This Is What You Need To Know About “Stingrays,” The Secret Device That’s Stealing Your Phone Data


While the subject of domestic surveillance programs carried out by the federal government has been at the forefront of political discussion for several years, the subject of more localized and potentially intrusive surveillance by smaller law enforcement agencies, who may be complicit in federal programs, has been neglected. Earlier this year, the Department of Justice ordered US Marshals to seize documents related to Tallahassee’s police usage of a technology known as “Stingrays”. Court testimony had already revealed that the devices were not only being used to spy on the personal data of US citizens, but that they were, as of yet, completely unregulated. Furthermore, the complaint alleged, the agencies who had purchased these devices (with taxpayer money nonetheless) had also signed strict confidentiality agreements with the manufacturer, a dark entity based in Florida known as Harris Industries. The unsealed transcripts between officers acquired by the ACLU in Tallahassee found that:

-Stingrays “emulate a cellphone tower” and “force” cell phones to register their location and identifying information with the stingray instead of with real cell towers in the area.

-Stingrays can track cell phones whenever the phones are turned on, not just when they are making or receiving calls.
Stingrays force cell phones in range to transmit information back “at full signal, consuming battery faster.” Is your phone losing battery power particularly quickly today? Maybe the cops are using a stingray nearby.

-When in use, stingrays are “evaluating all the [cell phone] handsets in the area” in order to search for the suspect’s phone. That means that large numbers of innocent bystanders’ location and phone information is captured.

In this case, police used two versions of the stingray — one mounted on a police vehicle, and the other carried by hand. Police drove through the area using the vehicle-based device until they found the apartment complex in which the target phone was located, and then they walked around with the handheld device and stood “at every door and every window in that complex” until they figured out which apartment the phone was located in. In other words, police were lurking outside people’s windows and sending powerful electronic signals into their private homes in order to collect information from within.

The Tallahassee detective testifying in the hearing estimated that, between spring of 2007 and August of 2010, the Tallahassee Police had used stingrays approximately “200 or more times.”

Now, months later, a small business responsible for selling high-end security auditing and cell phone products has found that there are at least 17 ‘fake’ cell phone towers in operation throughout the continental United States. Les Goldsmith, the CEO of ESD America has claimed knowledge of these towers, both through his own experiences and those of his clients.

ESD’s security auditing found that these sites use underhanded means to falsely convince your cell phone to send them data. Defenders of the Stingray technology claim that only certain intrusive data can be garnered from these devices, but others have claimed that police departments can use them for overwhelming access to nearly all data on your phone, and that they simply ‘agree’ to not utilize such functionality. It is now apparent that such technology has fallen into sweeping and unregulated usage, however. There was no promise made to the public about the use of any such technology, and there remains no accountability for either the users of Stingray or false cell tower technology. The implications for the justice system are severe, as police have been caught lying about the use of Stingray-type devices before. Not only are agencies lying about the existence of such devices, but they have been systemically induced to make deceptive claims about the evidence acquired from them. One email from Tallahassee saw the following directive given to officers:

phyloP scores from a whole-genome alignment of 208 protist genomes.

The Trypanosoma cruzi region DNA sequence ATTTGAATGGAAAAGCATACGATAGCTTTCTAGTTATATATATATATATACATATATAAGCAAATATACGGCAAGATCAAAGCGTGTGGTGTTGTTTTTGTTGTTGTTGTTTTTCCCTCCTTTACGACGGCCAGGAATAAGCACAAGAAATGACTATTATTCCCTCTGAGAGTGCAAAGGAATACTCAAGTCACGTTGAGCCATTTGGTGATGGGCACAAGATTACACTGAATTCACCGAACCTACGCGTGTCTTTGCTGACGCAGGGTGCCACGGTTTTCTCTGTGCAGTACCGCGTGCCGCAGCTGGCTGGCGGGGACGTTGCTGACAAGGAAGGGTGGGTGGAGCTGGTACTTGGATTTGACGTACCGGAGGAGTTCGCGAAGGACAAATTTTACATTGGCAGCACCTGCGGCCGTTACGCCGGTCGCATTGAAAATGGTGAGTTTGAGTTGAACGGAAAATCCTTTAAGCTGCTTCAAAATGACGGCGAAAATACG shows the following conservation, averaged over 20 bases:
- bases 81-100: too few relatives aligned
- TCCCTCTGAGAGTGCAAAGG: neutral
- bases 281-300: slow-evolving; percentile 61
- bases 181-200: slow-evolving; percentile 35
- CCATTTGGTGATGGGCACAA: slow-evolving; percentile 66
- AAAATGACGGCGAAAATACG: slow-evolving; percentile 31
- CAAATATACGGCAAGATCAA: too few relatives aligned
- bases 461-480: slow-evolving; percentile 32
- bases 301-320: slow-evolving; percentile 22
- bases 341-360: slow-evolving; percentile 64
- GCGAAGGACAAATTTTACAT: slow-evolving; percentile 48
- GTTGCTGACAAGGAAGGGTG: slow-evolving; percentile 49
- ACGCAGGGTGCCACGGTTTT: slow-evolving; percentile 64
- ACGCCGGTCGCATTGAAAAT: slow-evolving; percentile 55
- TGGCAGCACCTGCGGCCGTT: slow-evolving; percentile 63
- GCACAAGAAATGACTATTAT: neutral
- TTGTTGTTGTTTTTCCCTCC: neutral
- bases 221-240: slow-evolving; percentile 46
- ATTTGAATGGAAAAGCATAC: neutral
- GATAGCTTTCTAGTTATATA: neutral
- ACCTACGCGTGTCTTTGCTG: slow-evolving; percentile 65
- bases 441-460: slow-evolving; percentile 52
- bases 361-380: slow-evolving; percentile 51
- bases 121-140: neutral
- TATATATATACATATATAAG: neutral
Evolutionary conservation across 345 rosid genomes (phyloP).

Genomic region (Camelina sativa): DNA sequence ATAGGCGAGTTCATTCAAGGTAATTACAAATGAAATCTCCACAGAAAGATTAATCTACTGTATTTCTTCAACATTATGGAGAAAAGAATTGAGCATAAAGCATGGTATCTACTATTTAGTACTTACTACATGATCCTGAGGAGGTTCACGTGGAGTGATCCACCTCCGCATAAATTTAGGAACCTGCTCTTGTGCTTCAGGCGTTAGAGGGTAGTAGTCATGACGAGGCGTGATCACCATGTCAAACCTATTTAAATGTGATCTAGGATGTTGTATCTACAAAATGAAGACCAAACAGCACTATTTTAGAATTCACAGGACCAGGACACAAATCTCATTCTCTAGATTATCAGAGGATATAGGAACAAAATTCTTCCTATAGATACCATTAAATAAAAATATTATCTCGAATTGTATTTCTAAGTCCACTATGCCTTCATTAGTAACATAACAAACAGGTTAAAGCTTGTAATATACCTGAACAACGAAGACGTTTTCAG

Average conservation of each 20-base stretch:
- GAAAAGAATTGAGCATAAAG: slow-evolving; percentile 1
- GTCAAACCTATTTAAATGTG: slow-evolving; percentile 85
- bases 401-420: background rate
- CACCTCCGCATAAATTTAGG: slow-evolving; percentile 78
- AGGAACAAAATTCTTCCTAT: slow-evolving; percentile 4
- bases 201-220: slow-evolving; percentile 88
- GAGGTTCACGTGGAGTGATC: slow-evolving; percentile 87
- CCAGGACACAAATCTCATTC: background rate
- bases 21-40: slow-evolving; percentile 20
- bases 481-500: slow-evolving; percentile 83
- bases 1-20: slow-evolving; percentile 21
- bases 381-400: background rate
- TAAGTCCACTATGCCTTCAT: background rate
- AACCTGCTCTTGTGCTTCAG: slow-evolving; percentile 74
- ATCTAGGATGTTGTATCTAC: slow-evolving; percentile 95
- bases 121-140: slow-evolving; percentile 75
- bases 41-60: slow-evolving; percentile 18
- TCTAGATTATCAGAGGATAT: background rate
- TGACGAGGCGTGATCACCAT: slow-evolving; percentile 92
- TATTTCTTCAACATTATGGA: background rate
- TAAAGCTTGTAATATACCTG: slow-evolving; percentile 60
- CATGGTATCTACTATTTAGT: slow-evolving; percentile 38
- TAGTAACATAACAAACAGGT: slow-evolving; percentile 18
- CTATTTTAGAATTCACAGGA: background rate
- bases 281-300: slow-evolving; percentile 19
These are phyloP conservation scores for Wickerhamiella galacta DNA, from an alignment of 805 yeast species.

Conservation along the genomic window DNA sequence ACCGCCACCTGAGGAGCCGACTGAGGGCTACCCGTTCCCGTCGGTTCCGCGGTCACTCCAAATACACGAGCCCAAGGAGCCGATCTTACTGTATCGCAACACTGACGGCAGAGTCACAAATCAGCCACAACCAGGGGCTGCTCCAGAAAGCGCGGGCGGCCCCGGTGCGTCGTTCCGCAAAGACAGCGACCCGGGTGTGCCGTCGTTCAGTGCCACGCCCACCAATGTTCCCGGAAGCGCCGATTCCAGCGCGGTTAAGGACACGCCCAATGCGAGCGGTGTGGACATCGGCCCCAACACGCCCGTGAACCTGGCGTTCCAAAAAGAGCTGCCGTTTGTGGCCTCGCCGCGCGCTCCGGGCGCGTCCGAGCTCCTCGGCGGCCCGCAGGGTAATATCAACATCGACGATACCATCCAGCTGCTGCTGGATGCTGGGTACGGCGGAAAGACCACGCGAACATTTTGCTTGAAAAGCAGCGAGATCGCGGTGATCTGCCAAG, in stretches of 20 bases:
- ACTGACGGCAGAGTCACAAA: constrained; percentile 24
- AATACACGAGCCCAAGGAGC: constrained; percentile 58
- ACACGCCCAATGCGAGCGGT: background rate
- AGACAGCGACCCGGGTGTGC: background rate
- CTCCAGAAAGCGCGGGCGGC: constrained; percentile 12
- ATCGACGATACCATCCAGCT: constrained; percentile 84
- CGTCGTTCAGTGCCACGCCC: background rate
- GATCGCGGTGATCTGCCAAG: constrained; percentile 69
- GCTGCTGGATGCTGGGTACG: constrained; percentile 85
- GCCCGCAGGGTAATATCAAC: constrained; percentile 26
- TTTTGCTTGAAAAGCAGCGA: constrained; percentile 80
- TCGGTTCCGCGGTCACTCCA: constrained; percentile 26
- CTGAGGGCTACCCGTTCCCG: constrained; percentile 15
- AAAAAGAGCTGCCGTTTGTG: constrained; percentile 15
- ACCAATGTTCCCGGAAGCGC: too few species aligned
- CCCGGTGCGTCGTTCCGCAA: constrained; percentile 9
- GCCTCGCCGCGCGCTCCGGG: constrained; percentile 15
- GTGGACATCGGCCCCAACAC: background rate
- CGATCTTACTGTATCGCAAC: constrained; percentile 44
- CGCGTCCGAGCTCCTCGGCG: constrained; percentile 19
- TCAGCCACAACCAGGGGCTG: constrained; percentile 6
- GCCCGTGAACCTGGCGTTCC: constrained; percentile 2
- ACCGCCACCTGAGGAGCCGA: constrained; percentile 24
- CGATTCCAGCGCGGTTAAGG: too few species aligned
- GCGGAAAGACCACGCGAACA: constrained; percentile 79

“In reports or depositions we simply refer to the assistance as ‘received information from a confidential source regarding the location of the suspect.’ To date this has not been challenged…”

The utilization of such devices seems like an offense to the Fourth Amendment at face value, but the response of the legal system has been largely lackluster in response, especially given the incontrovertible evidence that they are being used as false evidence in trials. For many of us, myself included, full access to the information on my phone would be far more intrusive than even physical access to my dwelling. Fortunately, the ACLU has started to address the subject this year, and they were the ones who undertook the proceedings in Florida that resulted in any recognition of their existence and usage by local law enforcement. Additionally, they have created the following website to allow users the opportunity to discover if their town or county could be participating. Due to the fact that law enforcement is tight-lipped on the subject, and that the Justice Department has shown complicity, the only way that this information is garnered is through meticulous searching of public budget records. This author believes himself to have seen a Stingray device in the trunk of an undercover police officer, and he will be addressing the issue during upcoming City Council meetings. An attempt to photograph it was met with threats of violence from a plainclothes officer.

You can examine the ACLU’s research and see if your area is known to use this technology here.